This winery is also a coöp, with about 120 members (40 active) and 70% of their wines are red, which is to be expected when you look out the window into the vineyard.

I learn some more fun facts from Marcel, for example that the colour from the red wine actually comes from the skin of the grapes, that there is a white wine made from red grapes (Blancde Noir) and that in their bottling process, they can add corks to 6000 bottles in just one hour… and there is just one person doing this (hint: not by hand)

Interested in learning more about the wine culture in and around Stuttgart? Perhaps visit the Stuttgart Museum of Viniculture, where the exhibition Old Wine Press in Uhlbach documents 2000 years of wine-growing history.

More into beer than wine?

No problem at all. Just like in many other German cities, there is some great liquid gold to try for you. And when you visit in the fall, you should definitely visit the yearly Cannstatter Wasen Harvest Festival.

You could compare it with the Oktoberfest, but then of course with specially for the occasion brewed beer and live local folk music. They call it a ‘Volksfest’ (Party of the People) for a reason!

Originally, the idea of King Wilhelm I of Württemberg and Queen Katharina, was to begin a combination of a festival for the general public and an agricultural fair with horse racing and prizes awarded for outstanding achievements in cattle breeding. The festival was intended to aid the recovery of Württemberg’s battered economy in the aftermath of the Napoleonic Wars.

The Cannstatter Wasen has been celebrated for over 200 years now and it covers 35 hectares on the banks for the river Neckar. For 17 days, a massive beerfest / fair ground with over 300 attractions is thé place to have fun.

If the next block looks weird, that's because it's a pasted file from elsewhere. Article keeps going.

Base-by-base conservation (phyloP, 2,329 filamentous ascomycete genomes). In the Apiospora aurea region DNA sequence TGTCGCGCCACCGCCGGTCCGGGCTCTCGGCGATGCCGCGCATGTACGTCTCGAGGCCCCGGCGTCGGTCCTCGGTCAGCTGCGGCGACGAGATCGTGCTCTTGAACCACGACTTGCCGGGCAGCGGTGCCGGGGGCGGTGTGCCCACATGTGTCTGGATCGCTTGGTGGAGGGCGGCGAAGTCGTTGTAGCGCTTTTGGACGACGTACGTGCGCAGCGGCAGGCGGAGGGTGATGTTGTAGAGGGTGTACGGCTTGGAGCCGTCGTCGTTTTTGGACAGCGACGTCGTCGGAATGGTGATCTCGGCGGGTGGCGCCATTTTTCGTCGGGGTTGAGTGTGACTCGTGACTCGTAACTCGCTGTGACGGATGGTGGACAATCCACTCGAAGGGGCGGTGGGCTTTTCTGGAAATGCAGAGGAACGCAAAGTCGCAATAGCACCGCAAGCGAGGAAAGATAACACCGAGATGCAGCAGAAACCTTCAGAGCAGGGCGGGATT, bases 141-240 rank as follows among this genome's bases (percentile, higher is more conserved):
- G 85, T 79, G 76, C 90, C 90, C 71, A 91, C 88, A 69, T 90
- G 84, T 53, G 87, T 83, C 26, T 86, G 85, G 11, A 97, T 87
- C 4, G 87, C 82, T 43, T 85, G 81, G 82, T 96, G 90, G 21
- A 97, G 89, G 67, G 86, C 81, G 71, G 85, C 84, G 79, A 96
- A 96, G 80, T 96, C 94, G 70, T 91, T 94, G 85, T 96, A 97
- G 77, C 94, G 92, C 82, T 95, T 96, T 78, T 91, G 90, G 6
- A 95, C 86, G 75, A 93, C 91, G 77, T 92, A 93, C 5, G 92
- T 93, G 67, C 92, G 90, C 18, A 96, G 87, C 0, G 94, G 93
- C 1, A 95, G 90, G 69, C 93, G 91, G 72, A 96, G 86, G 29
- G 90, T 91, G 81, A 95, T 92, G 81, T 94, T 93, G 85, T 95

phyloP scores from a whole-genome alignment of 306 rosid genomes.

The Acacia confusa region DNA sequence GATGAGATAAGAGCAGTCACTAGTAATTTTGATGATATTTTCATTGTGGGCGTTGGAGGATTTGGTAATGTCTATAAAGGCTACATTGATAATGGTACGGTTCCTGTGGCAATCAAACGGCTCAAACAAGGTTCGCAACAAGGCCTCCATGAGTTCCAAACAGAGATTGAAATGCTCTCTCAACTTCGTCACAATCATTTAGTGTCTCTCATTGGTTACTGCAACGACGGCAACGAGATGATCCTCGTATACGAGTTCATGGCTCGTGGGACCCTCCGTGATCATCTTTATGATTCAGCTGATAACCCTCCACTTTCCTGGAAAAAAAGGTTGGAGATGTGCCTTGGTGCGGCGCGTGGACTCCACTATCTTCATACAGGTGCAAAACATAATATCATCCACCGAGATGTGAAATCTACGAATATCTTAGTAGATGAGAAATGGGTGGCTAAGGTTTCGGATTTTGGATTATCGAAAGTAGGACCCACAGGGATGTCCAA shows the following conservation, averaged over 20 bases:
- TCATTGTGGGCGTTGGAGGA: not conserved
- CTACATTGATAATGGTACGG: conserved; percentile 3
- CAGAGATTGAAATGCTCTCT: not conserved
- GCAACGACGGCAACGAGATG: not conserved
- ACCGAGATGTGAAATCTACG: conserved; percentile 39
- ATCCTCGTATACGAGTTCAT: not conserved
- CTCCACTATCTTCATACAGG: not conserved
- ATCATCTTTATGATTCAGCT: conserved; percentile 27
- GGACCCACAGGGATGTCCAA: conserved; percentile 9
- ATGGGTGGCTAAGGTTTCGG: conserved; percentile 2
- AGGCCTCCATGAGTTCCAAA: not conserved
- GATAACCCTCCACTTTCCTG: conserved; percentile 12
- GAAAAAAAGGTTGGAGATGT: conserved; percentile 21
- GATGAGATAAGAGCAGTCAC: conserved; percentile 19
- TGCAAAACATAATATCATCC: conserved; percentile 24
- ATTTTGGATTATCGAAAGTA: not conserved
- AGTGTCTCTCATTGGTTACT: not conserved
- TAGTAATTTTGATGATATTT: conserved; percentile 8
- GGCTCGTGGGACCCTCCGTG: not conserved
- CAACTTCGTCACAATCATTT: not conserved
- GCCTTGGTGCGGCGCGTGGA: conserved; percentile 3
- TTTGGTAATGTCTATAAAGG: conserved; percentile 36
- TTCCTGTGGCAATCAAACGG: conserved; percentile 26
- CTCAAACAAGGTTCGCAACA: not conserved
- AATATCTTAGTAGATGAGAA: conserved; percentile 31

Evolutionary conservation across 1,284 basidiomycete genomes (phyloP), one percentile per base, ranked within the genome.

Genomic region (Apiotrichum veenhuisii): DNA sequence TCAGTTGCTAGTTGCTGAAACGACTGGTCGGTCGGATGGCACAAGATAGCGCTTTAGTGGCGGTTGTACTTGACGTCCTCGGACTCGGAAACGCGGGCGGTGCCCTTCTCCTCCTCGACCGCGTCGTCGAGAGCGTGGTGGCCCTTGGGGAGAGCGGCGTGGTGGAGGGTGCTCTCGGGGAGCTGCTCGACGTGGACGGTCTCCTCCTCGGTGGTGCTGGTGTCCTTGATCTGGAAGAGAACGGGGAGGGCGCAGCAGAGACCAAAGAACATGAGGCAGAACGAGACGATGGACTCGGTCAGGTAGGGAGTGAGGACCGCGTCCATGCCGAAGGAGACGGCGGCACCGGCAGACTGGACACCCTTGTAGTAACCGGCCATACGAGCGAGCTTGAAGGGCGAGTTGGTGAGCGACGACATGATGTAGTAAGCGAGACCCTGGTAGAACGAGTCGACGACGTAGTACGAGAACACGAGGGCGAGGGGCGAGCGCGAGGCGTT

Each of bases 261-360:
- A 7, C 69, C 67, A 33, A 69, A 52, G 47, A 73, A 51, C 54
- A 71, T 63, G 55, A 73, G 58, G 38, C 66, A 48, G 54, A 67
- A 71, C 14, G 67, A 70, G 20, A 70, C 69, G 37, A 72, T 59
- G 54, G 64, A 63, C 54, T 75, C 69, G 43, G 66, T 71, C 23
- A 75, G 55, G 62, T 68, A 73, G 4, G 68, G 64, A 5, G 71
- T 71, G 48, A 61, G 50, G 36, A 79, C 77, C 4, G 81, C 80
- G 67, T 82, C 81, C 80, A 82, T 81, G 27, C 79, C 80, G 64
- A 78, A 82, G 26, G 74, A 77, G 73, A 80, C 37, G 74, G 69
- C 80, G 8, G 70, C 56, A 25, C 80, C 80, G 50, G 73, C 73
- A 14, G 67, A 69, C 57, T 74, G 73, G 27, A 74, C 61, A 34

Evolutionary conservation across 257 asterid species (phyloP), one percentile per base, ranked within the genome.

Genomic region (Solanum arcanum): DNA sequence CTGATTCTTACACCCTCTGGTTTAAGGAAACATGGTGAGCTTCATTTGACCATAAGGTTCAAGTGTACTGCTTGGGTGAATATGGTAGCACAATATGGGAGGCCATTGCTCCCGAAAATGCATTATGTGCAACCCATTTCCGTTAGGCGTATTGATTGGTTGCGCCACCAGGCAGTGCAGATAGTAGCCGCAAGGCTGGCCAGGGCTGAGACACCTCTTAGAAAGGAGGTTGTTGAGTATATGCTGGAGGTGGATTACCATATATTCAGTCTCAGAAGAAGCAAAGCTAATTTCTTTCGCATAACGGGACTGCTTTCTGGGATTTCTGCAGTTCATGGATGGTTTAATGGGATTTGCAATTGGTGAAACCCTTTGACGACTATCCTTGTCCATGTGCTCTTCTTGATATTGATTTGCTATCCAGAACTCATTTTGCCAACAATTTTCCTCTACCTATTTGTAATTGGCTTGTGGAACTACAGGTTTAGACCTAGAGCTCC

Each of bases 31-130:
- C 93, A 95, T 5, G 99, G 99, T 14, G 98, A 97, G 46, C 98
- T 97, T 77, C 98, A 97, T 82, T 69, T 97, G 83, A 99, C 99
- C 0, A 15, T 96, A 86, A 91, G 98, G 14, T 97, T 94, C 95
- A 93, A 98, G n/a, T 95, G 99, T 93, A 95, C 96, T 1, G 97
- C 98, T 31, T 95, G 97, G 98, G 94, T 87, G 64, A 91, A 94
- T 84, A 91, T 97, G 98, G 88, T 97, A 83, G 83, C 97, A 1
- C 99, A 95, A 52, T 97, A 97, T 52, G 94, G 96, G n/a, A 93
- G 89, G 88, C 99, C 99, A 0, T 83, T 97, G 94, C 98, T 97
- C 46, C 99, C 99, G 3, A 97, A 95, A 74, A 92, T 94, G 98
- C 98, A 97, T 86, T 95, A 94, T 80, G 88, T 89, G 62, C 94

While the Ferris wheel, rollercoasters, beer gardens and stalls selling food are quite fun to start with, you haven’t experienced the Cannstatter when you haven’t entered one of the 7 massive beer tents. What you will find in there cannot be put into words really, you have to go for yourself and experience it.

Want to learn more about Swabian beer? Take a brewery tour of the Dinkelacker-Schwaben Bräu brewery, where in two hours you can follow the entire production process from beginning to end, from hops to malt.

Afternoon in Stuttgart

Shopping in Stuttgart
For some good shopping, you can start on the Königstrasse (1,2 km of shopping, woopwoop!). Don’t miss Fluxus, a hip concept mall that is open until end 2015. Or head over to the massive Breuninger department store, a name that’s been standing for quality since 1881 and is similar in fame as Harrod’s is in London.

Markets in Stuttgart
If you’re a fan of markets, you should visit the Markthalle, which is located in a heritage listed building in Jugendstil style. You’ll find plenty of food, household items and garden equipment here. And behind the old palace on the Schillerplatz, there is a cute church and wile I was there, also a little farmer’s market.

While the ladies shop, these guys play some chess!

Evening in Stuttgart

Where to eat in Stuttgart